Cooperation in last mile and freight forwarding issues

Considerations for transforming from end customer to intermediate point of collection

Before defining the concept of cooperative agents, we must contextualize what location and routing problems are. This kind of problems appear in many real situations and the aim of this paper is to explain the concept of cooperative agents for this kind of problems in order to implement it in future projects.

In goods delivery problems such as, for example, last mile parcel delivery, we have a set of demanding customers and another set of potential locations where to locate warehouses, intermediate warehouses, lockers or similar. In this scenario we are presented with two types of highly complex decisions to make. On the one hand, we must decide where to install these locations and how to allocate customers to these locations in a way that minimizes total cost. On the other hand, we must decide how to deal with our fleet at the end points (customers or storage lockers).

Agent Cooperation

The process starts with the arrival of goods at general warehouses. They are then usually shipped either directly to an end customer or to a smaller intermediate warehouse, but there are multiple situations where the process could be much more efficient through the cooperation of the agents involved. For example, in rural environments where instead of N people going to collect these goods, only one moves and collects both the goods destined for that agent and those destined for his neighbors. These cooperative agents bring the supplies closer to points that are more accessible to the rest of the neighbors who, for various reasons, do not have the possibility of traveling to the general stores to pick up the supplies. Also, when we place an order, we can choose to have it delivered to us at a distribution point where we must go to pick up the order.

Similarly, we can also cooperate when we talk about routes. It is common that not all deliveries are made by the same vehicle, either because it is too costly or because it cannot access all the points along the route. The ‘main’ vehicle deposits the cargo at intermediate distribution centers. Smaller vehicles, such as electric scooters, are then used to reduce emissions and reduce delivery time. But what could the transport company offer me to use my store or store as an intermediate depot? How much would they be willing to pay us?

Another model of cooperation is found when, instead of “forcing” the vehicles to visit all delivery points, they only visit part of them and the merchandise from the points not visited is left at one of the visited ones. Logically, the unvisited customers will have to move to one of the visited ones. But in exchange for what? A reduction in delivery costs? This type of collaboration also occurs, for example, in a shoe store where, if they do not have a specific size, they can order it from another store, without the need for the customer to go to the store where they have the shoe in question. Another possible example is in the case of a fire in which different fire stations cooperate to extinguish a fire located in a specific area of the city. In this case the “customer” would be the fire that remains fixed at one point, but is attended by several nearby fire stations.

How to establish a fair price for cooperative agents

It is important to determine the appropriate price to be paid to each cooperative agent. To determine the right amount we must take into account the effort that each cooperative agent has to make to pick up those orders for the rest of the customers or the savings for the carrier by depositing in intermediate lockers or the savings by not having to visit all the nodes. These savings need to be measured and shared with the cooperative agents.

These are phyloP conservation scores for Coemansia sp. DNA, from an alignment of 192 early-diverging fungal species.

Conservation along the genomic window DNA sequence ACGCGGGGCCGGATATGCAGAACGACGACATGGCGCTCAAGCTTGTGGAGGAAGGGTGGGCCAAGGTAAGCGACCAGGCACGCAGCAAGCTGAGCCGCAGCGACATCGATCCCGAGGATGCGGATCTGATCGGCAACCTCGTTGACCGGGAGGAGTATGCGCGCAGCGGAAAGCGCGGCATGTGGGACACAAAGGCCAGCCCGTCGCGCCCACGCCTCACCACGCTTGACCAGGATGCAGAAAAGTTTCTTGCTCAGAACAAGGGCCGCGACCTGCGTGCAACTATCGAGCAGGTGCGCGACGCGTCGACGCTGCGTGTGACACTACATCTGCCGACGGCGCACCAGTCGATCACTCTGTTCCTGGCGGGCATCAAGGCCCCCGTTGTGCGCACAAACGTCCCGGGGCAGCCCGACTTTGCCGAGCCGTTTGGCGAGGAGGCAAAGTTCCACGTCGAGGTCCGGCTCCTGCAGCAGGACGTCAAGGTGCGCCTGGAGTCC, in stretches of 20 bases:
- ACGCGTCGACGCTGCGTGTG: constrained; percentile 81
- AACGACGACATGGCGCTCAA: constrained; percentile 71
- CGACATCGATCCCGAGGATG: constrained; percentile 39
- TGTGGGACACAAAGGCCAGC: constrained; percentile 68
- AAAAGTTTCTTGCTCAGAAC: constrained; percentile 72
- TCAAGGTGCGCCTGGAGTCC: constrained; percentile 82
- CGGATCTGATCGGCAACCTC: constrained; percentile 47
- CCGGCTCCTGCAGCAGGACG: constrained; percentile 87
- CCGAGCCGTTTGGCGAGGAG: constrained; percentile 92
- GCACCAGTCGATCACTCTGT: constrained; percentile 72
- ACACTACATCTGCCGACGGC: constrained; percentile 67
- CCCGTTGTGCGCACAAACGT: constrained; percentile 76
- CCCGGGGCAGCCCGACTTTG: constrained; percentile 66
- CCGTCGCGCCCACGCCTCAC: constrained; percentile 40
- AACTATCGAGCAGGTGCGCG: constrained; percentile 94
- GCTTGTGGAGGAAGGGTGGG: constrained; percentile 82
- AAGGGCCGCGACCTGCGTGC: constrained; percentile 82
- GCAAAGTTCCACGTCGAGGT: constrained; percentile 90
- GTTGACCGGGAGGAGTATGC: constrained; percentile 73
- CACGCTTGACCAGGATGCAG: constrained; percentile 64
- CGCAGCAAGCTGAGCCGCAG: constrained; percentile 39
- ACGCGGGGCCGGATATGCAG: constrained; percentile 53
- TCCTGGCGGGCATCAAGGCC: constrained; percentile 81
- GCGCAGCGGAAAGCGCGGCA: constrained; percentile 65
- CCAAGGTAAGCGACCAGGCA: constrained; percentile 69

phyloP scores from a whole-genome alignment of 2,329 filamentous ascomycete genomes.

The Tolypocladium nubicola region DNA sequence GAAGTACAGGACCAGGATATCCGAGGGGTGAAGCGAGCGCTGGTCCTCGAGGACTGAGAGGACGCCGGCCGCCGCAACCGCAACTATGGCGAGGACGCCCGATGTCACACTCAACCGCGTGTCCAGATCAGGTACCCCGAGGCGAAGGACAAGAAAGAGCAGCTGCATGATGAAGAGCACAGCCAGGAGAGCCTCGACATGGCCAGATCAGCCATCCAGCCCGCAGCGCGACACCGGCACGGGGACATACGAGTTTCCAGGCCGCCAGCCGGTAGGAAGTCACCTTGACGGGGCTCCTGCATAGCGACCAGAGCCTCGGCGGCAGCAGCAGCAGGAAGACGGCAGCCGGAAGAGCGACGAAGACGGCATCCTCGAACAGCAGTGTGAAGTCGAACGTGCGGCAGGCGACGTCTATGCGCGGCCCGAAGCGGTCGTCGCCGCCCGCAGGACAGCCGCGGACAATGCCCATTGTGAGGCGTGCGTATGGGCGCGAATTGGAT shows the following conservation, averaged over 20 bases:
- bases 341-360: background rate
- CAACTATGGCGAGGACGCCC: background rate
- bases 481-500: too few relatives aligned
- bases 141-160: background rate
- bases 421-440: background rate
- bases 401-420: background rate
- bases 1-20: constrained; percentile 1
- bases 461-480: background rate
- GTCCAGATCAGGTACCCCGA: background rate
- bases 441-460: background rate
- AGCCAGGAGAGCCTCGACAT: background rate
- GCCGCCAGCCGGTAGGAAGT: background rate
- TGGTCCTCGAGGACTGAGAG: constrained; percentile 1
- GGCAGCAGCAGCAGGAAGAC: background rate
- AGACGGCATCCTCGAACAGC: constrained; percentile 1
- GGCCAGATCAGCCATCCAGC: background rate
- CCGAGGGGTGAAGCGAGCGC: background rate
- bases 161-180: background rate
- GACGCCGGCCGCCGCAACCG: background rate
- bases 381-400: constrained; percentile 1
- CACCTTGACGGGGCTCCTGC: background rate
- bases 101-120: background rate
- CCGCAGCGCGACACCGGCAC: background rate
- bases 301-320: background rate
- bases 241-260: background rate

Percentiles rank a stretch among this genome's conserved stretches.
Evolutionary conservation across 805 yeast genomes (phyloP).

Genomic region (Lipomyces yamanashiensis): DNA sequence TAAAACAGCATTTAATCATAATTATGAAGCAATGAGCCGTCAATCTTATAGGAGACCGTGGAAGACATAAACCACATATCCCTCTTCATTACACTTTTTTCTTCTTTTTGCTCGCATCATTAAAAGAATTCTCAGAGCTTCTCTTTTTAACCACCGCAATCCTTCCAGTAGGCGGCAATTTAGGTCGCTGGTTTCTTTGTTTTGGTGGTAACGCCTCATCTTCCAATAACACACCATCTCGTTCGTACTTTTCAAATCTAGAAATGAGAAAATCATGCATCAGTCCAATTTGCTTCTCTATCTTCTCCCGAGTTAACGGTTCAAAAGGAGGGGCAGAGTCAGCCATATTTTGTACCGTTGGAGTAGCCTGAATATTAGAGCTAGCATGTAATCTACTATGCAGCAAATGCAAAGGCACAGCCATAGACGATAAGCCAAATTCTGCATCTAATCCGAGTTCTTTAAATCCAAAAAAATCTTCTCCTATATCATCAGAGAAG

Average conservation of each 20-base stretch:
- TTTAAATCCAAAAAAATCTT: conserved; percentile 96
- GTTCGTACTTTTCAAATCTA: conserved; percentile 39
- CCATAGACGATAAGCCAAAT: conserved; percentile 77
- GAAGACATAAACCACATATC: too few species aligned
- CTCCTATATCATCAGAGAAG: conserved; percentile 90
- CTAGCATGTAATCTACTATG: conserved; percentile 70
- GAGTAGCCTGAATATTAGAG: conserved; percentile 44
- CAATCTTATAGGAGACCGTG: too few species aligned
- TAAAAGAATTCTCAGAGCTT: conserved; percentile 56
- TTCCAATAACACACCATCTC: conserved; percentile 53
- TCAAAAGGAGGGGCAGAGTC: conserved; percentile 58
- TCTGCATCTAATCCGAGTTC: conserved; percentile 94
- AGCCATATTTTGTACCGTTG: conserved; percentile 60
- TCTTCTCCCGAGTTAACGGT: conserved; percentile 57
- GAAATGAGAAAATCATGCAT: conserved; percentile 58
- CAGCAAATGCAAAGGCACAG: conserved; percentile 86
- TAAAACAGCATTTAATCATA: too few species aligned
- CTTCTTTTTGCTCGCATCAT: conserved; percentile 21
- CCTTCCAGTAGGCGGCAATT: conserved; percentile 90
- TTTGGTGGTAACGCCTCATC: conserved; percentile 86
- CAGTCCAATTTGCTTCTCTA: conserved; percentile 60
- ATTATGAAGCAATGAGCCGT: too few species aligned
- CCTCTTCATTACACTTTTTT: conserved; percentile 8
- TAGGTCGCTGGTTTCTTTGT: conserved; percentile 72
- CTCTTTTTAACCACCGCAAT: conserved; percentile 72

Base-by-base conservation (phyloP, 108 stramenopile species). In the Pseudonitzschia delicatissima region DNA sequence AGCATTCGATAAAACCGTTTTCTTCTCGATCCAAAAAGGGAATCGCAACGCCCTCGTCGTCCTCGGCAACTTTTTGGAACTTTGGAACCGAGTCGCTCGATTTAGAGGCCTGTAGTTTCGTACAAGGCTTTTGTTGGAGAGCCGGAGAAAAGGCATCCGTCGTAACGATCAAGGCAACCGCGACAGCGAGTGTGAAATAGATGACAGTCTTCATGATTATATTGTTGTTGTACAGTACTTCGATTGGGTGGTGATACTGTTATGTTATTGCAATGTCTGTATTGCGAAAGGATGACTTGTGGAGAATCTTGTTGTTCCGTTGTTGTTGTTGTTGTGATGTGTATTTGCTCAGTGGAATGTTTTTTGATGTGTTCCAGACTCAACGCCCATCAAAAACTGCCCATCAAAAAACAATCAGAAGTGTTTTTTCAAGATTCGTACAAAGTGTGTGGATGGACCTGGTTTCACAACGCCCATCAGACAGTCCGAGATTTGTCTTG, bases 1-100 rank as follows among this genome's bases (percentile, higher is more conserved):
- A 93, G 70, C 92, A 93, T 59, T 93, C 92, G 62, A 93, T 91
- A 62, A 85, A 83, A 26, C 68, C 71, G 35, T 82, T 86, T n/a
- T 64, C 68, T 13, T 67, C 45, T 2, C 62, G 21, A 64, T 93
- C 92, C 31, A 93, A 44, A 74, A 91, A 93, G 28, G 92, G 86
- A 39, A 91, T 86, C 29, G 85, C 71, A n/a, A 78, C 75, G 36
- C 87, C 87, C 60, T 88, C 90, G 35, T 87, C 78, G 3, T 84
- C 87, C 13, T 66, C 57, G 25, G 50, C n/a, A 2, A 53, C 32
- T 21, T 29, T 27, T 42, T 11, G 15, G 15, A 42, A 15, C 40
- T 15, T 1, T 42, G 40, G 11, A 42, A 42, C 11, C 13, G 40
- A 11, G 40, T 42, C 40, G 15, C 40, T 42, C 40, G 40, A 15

Another decision to make, do we set a common price for all agents or do we pay a different price to each individual depending on the degree of cooperation? To determine these prices and savings, we can use Operations Research models and simulate the whole process under different cost, fleet, operational, strategy, etc. models. For example, there are several types of networks for the discussed case studies:

  • Median model: the cost is directly related to the total distance traveled (from the main warehouse to the cooperative agents and from the cooperative agents to the last customer).
  • Covering Model: The cost is fixed for all customers within the radius of action of each cooperative agent. This type of model seeks to maximize the covering demand of each agent.
  • Mixed Median-Covering: Combines the concepts of median and covering and certain customers will be served by the median model and the rest by the covering model.

 

Which approach or strategy do you think is better? Should we make decisions based on our intuition or based on data? At OGA we bet on the use of advanced analytics, the use of digital twins of complex logistic processes and powerful algorithms to obtain reliable results and simulations and make decisions based on this data.

Conclusion

Adding cooperative agents to our logistics process can be interesting and beneficial for all parties (carrier and end customers) as long as we are able to measure the total savings and share them.

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Autor
Arturo López-Damas oga
Arturo López-Damas
Optimization Consultant en oga

Software Engineer in Information Systems at Pablo de Olavide University (UPO) with experience in Optimization, Data Analysis and Data Representation. Enthusiast of data-driven solutions with real applications.

I love music, new challenges and good food.